On 21 October 2018, Egypt’s Ministry of Finance issued Ministerial Decree No. 547 of 2018 (Decree No. 547), providing the authority for new transfer pricing guidelines to be published. On 23 October 2018, the Egyptian Tax Authority (ETA) published the new guidelines on its website.
The guidelines introduce new tax compliance requirements. For the year ending 31 December 2018:
- A taxpayer engaged in cross-border transactions with related parties is expected to prepare local transfer pricing documentation and submit it to the ETA within two months following the filing of the 2018 corporate tax return (i.e., 30 June 2019 if the return is filed by the statutory deadline).
- An Egyptian parent company of a multinational group with consolidated group revenue of at least EGP3b (€148m) will have to file a country-by-country (CbC) report (CbCR) in Egypt by 31 December 2019. The new rules may also affect the group’s filing and notification requirements in other countries.
- An Egyptian parent company will also need to prepare a transfer pricing master file that the parent company and group members will use to support transfer pricing compliance requirements around the world.
If a taxpayer does not submit adequate transfer pricing documentation, the guidelines indicate that the ETA is likely to treat the taxpayer as a high tax risk, increasing the likelihood of audit and a transfer pricing adjustment. As this could also shift the burden of proof to the taxpayer to disprove the ETA’s assessment position, taxpayers with cross-border related party transactions should review the new guidelines and ensure they can produce adequate transfer pricing documentation for the current fiscal year by 30 June 2019.
When the Income Tax Law was enacted in 2005, Article 30 gave the ETA the authority to adjust a taxpayer’s profits if its transactions with related parties were not made on an arm’s-length basis. The ETA published its first version of transfer pricing guidelines in 2010.
On 22 May 2018, the Egyptian Government issued Ministerial Decree No. 221 of 2018, which amended the Income Tax Law Executive Regulations to align Egypt’s rules more closely with the international consensus on transfer pricing reflected in the OECD1
On 20 September 2018, the ETA issued a revised version of the 2010 transfer pricing guidelines for public consultation.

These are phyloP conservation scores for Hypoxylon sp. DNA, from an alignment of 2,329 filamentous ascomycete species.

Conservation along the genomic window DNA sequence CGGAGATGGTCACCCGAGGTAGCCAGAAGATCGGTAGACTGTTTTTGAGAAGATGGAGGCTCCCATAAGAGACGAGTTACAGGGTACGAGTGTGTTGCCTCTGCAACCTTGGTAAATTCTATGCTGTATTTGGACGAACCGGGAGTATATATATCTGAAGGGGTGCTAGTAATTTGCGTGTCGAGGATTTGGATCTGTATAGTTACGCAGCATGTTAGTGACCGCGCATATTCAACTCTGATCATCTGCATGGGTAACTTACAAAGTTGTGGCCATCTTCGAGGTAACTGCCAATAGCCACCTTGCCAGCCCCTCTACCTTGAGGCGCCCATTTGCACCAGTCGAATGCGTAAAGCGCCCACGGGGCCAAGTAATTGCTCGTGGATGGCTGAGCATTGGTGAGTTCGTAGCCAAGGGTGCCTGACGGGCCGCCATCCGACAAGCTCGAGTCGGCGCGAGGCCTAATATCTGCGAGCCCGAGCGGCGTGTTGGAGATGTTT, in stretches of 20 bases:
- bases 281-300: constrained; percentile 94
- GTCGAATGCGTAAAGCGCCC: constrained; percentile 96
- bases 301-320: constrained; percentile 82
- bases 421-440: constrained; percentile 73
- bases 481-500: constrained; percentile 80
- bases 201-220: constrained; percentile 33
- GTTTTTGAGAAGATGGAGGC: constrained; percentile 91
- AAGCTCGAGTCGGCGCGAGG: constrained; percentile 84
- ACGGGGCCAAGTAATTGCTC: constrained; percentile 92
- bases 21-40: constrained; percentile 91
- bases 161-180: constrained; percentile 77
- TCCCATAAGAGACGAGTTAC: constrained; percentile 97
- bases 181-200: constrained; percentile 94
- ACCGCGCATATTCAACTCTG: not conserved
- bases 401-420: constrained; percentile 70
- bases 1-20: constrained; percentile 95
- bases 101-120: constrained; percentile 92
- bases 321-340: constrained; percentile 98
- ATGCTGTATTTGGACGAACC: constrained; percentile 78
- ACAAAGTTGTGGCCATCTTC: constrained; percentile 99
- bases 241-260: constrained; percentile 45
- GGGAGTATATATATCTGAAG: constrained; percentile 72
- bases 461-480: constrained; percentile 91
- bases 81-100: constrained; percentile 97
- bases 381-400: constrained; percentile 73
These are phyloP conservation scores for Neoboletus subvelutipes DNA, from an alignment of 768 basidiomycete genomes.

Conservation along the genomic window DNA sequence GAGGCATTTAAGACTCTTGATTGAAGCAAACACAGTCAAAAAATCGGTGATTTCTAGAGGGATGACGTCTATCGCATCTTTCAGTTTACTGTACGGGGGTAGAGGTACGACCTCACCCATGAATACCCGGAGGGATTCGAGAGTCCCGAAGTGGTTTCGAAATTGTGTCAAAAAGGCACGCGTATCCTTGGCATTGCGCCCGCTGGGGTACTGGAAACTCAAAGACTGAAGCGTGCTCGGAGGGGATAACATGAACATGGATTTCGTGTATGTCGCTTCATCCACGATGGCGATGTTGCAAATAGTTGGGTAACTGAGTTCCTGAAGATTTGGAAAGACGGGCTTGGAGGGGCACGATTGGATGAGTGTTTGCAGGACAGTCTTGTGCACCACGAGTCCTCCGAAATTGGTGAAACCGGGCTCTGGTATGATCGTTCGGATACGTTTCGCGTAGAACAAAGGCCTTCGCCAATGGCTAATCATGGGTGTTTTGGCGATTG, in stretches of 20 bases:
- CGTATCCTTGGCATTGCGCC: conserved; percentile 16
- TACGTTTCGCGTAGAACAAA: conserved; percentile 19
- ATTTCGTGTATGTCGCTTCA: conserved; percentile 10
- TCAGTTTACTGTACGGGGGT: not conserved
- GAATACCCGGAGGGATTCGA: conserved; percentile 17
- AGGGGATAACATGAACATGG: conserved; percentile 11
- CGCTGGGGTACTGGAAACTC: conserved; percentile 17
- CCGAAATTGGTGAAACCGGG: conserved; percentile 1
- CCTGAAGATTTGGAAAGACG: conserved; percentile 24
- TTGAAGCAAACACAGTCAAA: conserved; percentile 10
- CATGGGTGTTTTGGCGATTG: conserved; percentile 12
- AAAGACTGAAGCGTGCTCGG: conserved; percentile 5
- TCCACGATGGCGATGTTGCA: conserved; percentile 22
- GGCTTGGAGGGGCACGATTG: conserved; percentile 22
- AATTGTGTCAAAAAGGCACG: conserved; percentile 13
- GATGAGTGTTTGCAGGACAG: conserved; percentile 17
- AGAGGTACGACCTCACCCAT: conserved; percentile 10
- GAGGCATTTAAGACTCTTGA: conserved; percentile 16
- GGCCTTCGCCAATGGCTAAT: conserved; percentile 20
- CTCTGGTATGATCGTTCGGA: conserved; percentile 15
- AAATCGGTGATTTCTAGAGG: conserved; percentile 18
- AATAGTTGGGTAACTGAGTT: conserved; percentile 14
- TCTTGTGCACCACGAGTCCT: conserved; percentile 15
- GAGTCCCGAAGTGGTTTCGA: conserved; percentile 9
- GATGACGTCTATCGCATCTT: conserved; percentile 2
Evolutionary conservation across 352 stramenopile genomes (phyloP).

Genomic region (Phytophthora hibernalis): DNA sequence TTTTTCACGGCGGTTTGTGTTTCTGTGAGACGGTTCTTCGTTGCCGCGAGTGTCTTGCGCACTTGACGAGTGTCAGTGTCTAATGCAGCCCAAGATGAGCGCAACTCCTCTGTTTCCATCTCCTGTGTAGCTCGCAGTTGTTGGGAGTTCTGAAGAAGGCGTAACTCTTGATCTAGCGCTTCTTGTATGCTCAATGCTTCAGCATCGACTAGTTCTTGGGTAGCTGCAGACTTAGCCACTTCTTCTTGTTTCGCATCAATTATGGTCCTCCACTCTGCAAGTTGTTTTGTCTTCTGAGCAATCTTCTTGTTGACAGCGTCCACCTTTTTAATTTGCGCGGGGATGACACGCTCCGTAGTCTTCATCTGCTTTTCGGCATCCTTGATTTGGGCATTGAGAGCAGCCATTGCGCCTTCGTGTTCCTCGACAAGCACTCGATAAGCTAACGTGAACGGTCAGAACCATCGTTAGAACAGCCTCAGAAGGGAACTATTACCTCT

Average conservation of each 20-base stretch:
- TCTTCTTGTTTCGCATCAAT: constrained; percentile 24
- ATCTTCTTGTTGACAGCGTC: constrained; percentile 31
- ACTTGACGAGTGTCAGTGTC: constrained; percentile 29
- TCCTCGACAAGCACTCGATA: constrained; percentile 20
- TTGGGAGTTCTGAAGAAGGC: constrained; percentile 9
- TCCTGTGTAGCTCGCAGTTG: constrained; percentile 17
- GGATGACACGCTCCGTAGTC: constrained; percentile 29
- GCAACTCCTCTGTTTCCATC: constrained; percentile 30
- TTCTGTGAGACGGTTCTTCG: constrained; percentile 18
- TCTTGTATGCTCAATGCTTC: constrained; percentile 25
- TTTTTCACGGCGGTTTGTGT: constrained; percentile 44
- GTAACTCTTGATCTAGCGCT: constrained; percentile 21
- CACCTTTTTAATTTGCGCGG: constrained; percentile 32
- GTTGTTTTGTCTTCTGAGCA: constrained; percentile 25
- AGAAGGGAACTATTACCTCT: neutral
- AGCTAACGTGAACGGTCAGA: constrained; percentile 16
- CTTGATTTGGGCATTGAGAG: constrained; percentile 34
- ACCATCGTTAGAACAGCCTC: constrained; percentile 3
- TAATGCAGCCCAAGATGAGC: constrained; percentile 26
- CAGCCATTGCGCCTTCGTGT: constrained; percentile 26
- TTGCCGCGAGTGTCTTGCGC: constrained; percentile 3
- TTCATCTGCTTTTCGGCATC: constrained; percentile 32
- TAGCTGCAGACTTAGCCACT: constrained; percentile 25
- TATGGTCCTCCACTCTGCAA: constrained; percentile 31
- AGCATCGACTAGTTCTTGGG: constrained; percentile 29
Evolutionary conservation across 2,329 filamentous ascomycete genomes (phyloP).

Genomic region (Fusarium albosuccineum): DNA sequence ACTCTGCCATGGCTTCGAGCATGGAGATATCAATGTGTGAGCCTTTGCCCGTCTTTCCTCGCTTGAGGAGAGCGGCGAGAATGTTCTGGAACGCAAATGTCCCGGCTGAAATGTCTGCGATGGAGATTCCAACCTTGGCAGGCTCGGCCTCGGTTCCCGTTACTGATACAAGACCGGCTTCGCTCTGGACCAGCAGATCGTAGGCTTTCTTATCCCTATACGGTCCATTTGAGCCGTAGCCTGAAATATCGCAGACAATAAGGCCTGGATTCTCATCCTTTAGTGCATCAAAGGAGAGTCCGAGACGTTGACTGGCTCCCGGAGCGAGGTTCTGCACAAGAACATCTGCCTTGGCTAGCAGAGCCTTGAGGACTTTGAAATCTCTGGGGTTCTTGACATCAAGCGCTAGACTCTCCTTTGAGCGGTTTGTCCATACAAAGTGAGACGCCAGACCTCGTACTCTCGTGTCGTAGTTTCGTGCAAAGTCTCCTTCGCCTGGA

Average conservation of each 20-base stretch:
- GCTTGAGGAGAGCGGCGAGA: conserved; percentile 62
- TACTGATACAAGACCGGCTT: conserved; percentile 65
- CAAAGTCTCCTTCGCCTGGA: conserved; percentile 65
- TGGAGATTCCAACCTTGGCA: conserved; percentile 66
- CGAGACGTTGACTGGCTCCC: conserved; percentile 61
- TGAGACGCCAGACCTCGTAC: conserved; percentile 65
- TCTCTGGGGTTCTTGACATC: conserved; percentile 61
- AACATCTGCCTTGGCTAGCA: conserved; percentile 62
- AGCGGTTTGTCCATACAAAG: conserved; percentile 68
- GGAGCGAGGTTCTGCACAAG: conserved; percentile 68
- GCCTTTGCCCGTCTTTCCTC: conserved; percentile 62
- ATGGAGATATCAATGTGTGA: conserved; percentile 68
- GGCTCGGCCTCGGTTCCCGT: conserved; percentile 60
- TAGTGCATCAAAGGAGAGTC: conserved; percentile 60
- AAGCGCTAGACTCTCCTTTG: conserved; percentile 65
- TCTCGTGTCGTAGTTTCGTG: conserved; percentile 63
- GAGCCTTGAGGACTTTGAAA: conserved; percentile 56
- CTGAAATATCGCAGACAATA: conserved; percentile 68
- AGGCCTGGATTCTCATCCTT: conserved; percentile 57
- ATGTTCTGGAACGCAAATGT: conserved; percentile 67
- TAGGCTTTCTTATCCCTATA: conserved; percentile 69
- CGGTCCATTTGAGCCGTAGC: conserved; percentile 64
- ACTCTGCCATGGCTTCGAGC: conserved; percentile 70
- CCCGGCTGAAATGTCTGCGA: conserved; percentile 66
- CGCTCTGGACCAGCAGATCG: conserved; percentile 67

Decree No. 547 stipulates that the transfer pricing guidelines will be the main reference when the ETA applies Article 30 of the Income Tax Law and tests the application of the arm’s-length principle related to the commercial and financial transactions between related parties. The guidelines apply to all related party transactions, including the exchange of goods and services, allocation of shared expenses, royalties and interest.
On 23 October 2018, the ETA published the new guidelines on its website. The guidelines consists of two parts, Principles and Implementation and Advance Pricing Agreements.
Documentation follows BEPS Action 13 requirements
In recent years, base erosion and profit shifting (BEPS) has been a key priority for governments around the globe. Egypt is one of 115 countries that has become an Associate Member of the BEPS Inclusive Framework, committing to align with the shared international consensus on international tax rules. The OECD and G20 countries adopted a 15-point Action Plan to address BEPS in 2013. Final Reports, issued in 2015, represent a package of measures that governments should implement to address features of tax regimes that facilitate BEPS. The package includes a set of minimum standards.
One of the minimum standards is Action 13, which introduces a requirement for the large multinational groups to file a CbC report setting out financial information for each tax jurisdiction where the group has a resident entity. The general principle is that the CbC report should be submitted to the tax jurisdiction of the ultimate parent entity, and then made available to other tax jurisdictions through tax information exchange instruments.
The Action 13 final report also recommends that countries adopt supporting transfer pricing rules, based on multinational groups preparing a transfer pricing master ﬁle, which contains information that is relevant to all group members, and a local ﬁle, which covers and analyzes the related party transactions of the local group member.
Egypt’s new transfer pricing guidelines follow the principles established in the Action 13 final report.